The official Mexican poverty rate rose from 45.6 percent in 1994 to 50.3 percent in 2000. And that was before competition from China began to shutter the maquiladoras and reduce Mexican wages even more.

So, who did NAFTA really benefit? Not the American worker. Not the Mexican worker. It appears to have benefitted only the corporations who shifted the jobs out of America.

I just thought this might be worth a mention with CAFTA on the table.

Picture of the Day


Is it getting colder in here?

She looks like somebody just told her she has to spend the morning in a room full of black people.

Oh, that's right.

Tuesday, February 07, 2006

Too much breaking tonight.

I'm just going to throw up some quickhits tonight, maybe more tomorrow on them if they still seem as important.

This is everywhere, but if you haven't seen it, go read it. A true Republican Bush lackey Representative Heather A. Wilson of New Mexico, chairwoman of the House Intelligence Subcommittee on Technical and Tactical Intelligence, said in an interview that she had "serious concerns" about the surveillance program. (NYTIMES) Honest and out of the blue, or part of a political play? I can't tell yet.

And this gem today. The United States will always rely on foreign imports of oil to feed its energy needs and should stop trying to become energy independent, a top Exxon Mobil Corp. executive said on Tuesday.

The twenty four year old Bush appointee at NASA who tried to silence public discussion of global warming and insisted that every mention of the Big Bang be accompanied by the word theory( for non-religious reasons, of course,) resigned today just a few days after the NYTimes blasted him for censoring the top climate scientist there. (NYTIMES) Turns out he didn't even graduate from college. His qualification seems to be that he worked on Bush's reelection campaign. Mr. Brown, Paging Michael Brown.

Also, no real details, but I found this fascinating. The CIA's top counterterrorism officer was relieved of his position yesterday after months of turmoil atop the agency's clandestine service, according to three knowledgeable officials. (WaPo)

And Knight Ridder with some of the best reporting as usual, State Department officials appointed by President Bush have sidelined key career weapons experts and replaced them with less experienced political operatives who share the White House and Pentagon's distrust of international negotiations and treaties.

The Next Hurrah has a pretty interesting take on the Plame/Dickerson article today. Also, Jeff has some pretty troubling time inconsistencies with Dickerson's version of events.

And lastly, Newsweek on Boehner's dirty present questioning his appointment as a reformer. "Since 2000, Boehner has taken more than $150,000 worth of junkets paid for by private interests—ranking him in the top 10 of all members of Congress."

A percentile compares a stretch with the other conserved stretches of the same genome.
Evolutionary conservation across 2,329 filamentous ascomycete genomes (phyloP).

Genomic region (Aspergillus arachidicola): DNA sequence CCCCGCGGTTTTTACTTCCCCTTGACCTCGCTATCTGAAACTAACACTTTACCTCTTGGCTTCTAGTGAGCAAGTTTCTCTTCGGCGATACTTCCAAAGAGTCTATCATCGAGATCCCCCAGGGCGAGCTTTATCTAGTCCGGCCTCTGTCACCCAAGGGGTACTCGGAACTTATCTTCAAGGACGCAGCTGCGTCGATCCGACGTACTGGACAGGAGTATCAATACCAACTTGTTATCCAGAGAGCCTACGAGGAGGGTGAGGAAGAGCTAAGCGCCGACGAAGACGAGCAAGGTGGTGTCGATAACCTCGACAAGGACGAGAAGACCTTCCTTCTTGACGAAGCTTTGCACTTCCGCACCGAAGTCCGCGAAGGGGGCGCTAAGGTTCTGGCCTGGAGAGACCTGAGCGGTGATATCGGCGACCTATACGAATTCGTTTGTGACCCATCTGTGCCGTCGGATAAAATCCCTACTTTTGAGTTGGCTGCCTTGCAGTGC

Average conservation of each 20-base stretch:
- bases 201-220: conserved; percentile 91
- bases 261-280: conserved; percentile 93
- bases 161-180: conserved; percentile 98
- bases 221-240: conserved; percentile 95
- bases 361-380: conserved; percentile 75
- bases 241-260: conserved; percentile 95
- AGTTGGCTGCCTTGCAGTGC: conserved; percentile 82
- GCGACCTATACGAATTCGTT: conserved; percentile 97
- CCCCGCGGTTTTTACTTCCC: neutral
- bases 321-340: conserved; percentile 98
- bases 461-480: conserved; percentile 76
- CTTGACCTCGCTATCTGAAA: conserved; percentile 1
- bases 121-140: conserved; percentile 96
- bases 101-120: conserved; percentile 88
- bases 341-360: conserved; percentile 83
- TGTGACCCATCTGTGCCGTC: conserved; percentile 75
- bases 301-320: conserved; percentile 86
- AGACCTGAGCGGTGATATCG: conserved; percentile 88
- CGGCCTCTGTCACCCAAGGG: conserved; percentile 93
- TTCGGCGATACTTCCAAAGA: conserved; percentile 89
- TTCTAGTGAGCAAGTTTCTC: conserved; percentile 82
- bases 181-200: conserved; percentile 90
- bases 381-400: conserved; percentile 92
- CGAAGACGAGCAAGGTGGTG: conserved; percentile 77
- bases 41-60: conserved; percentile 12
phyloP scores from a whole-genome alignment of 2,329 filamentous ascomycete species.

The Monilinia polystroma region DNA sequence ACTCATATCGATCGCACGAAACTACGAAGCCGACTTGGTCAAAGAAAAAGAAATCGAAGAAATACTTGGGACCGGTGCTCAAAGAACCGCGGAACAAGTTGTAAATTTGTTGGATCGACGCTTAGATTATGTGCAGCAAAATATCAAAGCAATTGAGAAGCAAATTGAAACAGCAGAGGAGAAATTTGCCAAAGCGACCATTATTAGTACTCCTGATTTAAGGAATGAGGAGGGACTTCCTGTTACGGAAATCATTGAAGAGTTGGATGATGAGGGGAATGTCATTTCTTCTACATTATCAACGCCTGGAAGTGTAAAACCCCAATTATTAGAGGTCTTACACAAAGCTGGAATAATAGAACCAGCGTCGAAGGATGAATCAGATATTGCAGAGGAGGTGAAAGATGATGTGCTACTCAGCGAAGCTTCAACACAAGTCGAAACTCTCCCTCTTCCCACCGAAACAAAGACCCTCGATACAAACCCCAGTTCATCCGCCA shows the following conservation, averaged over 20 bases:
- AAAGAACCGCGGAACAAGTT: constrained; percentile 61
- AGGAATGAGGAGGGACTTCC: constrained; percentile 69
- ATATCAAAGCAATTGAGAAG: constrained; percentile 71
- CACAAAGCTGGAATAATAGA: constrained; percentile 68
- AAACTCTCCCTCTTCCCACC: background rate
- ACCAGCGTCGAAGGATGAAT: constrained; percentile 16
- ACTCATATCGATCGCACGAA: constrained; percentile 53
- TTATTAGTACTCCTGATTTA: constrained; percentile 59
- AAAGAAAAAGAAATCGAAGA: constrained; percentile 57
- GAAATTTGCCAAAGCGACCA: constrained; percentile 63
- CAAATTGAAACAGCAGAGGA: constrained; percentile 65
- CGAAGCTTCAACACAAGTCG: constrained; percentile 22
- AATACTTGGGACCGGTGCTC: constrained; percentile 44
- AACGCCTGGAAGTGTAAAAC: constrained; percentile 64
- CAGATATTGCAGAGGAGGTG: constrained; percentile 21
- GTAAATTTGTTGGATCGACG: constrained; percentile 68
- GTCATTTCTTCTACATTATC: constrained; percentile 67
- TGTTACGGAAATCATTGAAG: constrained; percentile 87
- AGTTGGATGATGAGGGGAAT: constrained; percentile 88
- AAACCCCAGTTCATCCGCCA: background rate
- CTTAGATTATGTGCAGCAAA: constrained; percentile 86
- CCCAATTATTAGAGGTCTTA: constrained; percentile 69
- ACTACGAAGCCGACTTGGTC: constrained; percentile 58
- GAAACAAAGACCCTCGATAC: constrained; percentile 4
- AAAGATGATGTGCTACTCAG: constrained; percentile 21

Also, Drudge has a blurb up on Boehner, no link, "Boehner Rents Apartment in DC owned by lobbyist" (maybe true, maybe not. HE never retracts when he's wrong, they just disappear. Also, no link for Drudge) "Boehner Rents Apartment in DC owned by lobbyist."

See, to many stories to blog one by one. So, take what you like, throw out the rest.

Picture of the Day - 3

Danish cartoon protest in Indonesia.

Plame Gossip

Firedoglake does a far better job than I can cutting out the relevant details from the James Dickerson piece in Slate. If you want the full detail, I would recommend it, but it is very looonngg. (Dickerson in Slate. Part 1 - Part 2)

So, here's an abbreviated, shorter version. James Dickerson was another reporter who received information regarding Plame's relationship to Joe Wilson from "senior administration officials."

Now, Dickerson has not been subpoenaed which is significant as he cowrote the original story that got Matt Cooper threatened with jail time. Just extrapolating from his version I would wager that's because his sources have fully cooperated.

In other words, no one outed Plame to this guy, they just said, "look into the origins of Wilson's trip," and that would not be too legally dangerous individually. But there is a growing number of tidbits indicating that Fitzgerald may be looking at this case as a conspiracy to disclose classified information, and that changes the "not too legally dangerous" into a net that sweeps up everyone involved for the worst acts of any one conspirator.

As for evidence of a conspiracy, I give you Reddhead.
Here's what I see from reading Dickerson: He spoke with two "senior Administration officials" during his trip to Africa, on two completely separate occasions, but each within an hour of the other's conversation with Dickerson -- both of whom fed him the exact same line on questioning Joe Wilson's credibility and that Dickerson ought to look into who sent Amb. Wilson to Africa in the first place. He finished talking with them around 10:30 am DC time.

During that same time period, Rove contacted Matt Cooper and planted the same seeds -- with one addition, that Joe Wilson's wife was the one who sent him on the trip. (Never mind that this was false, but that's a whole n'other post.) And Scooter Libby served as the confirming source for Cooper on this fact. (Can you say WHIG damage control group? I sure as hell can.)

Dickerson and Cooper spoke around 1:00 pm DC time, and compared notes -- remarkably similar notes, but for the Rove addition of Wilson's wife. Strange how so many people in the Administration scattered across the four corners of the globe -- from DC to far-flung, difficult communication areas on the African continent -- all had the same story line to feed to the press, isn't it? Almost as though there was substantial coordination of message and facts, or something. (Can you say conpiracy? I thought you could.)